American Marketer


In-app ads and sponsorships are opportunities for luxury marketers: Luxury Institute

September 28, 2010

Affluent smartphone users are big consumers of mobile content


The Luxury Institute’s September 2010 Wealth Report finds that about 34 percent of affluent Americans have downloaded mobile applications to their smartphones and 11 percent plan to in the future.

The Luxury Institute conducted research among wealthy consumers with a minimum annual income of $150,000 about their use and perception of mobile applications in general as well as those associated with luxury brands. The findings suggest that there is an abundance of opportunities for luxury marketers in terms of advertising and content sponsorships in applications.

“[The key implication of the report] in general is that affluent and wealthy consumers are embracing mobile functionality and mobile applications,” said Milton Pedraza, CEO of Luxury Institute, New York. “Right now they’re doing it for things that are a little mundane, but also for important things like financial services and financial info, and they have downloaded luxury brands’ apps.

“Younger consumers have downloaded more than older consumers, but as devices get easier to user and as more people buy mobile devices with better screens, I think you’ll see mobile becoming a far more important device – even more important than the PC in terms of interacting with consumers,” he said.

“It’s going to become a mobile world and [luxury brands] need to be really prepared.”

On average, 13 applications have been downloaded by wealthy consumers to their mobile device and seven are used regularly, according to the Luxury Institute Wealth Report.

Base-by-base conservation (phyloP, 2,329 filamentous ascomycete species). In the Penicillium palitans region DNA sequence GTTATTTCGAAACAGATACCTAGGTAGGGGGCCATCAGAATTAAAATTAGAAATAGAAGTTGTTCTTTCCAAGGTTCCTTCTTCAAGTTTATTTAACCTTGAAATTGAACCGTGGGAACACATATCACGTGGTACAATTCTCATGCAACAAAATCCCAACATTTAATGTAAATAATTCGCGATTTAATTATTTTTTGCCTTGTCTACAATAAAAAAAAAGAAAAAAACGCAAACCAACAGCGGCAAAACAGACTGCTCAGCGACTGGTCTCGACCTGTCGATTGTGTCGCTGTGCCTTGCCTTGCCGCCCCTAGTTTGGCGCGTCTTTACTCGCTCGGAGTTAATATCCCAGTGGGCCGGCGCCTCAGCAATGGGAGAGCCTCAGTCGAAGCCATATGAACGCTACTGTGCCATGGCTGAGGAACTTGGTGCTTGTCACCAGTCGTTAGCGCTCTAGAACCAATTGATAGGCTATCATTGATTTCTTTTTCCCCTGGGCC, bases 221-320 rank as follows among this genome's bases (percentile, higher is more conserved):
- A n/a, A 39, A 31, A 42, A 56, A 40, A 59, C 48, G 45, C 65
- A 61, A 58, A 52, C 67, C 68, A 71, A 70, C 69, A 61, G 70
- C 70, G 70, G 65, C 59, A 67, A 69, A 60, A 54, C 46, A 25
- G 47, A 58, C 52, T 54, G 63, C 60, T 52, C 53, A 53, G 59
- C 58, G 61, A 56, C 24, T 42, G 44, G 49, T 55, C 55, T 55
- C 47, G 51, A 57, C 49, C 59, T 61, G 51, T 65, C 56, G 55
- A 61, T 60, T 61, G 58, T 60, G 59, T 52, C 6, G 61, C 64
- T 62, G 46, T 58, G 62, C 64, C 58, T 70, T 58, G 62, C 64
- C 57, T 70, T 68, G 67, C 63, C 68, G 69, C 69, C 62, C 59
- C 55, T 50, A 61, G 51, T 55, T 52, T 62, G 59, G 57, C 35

Here is a graph breaking down the types of mobile applications downloaded by affluent smartphone users:


Additionally, a whopping two out of three affluent consumers that regularly use mobile applications report using them daily.

Weather and news/financial applications are the top types of applications that wealthy consumers say they use most often, according to the Luxury Institute.

Here is a graph measuring the use of various types of mobile applications by affluent smartphone users:


The Luxury Institute study also found that wealthy consumers who use mobile applications tend to have their individual favorites.

However, those with the broadest appeal include, Facebook and GPS applications.

Seventy-six percent of wealthy consumers who have downloaded applications are familiar with applications associated with known consumer brands.

Wealthy consumers who have downloaded mobile applications are most familiar with and are most likely to have downloaded mobile applications from popular luxury automotive and fashion brands, such as BMW, Mercedes-Benz and Ralph Lauren, according to the Luxury Institute Wealth Report.

Other popularly downloaded branded apps include Louis Vuitton, Chanel, iLuxury, Gucci, Hugo Boss and Donna Karan.

More than 60 percent of wealthy consumers who have downloaded applications on to their mobile devices say they have used an app to click through to a Web site, communicate and connect with others and locate a store.

A whopping 58 percent of wealthy mobile application users have noticed advertising on mobile applications. Also, 56 percent said that a brand with a mobile application is cutting-edge and innovative.

Thirty-nine percent of wealthy consumers only download free applications. The other 61 percent pay for at least some of their downloaded applications.

“Luxury brands are just getting caught up on ecommerce and Web content, and just starting to make forays into social media,” Mr. Pedraza said. “Mobile is not something they can afford to be latecomers to.

“The adoption of mobile on the part of wealthy and affluent consumers is very rapid and by this time next year it may have doubled,” he said. “[Luxury brands] need to really be right there on the leading edge and on the mainstream of creating applications and using mobile devices for retail, for communication and putting applications into the market place that are relevant.”

Peter Finocchiaro reported for this article.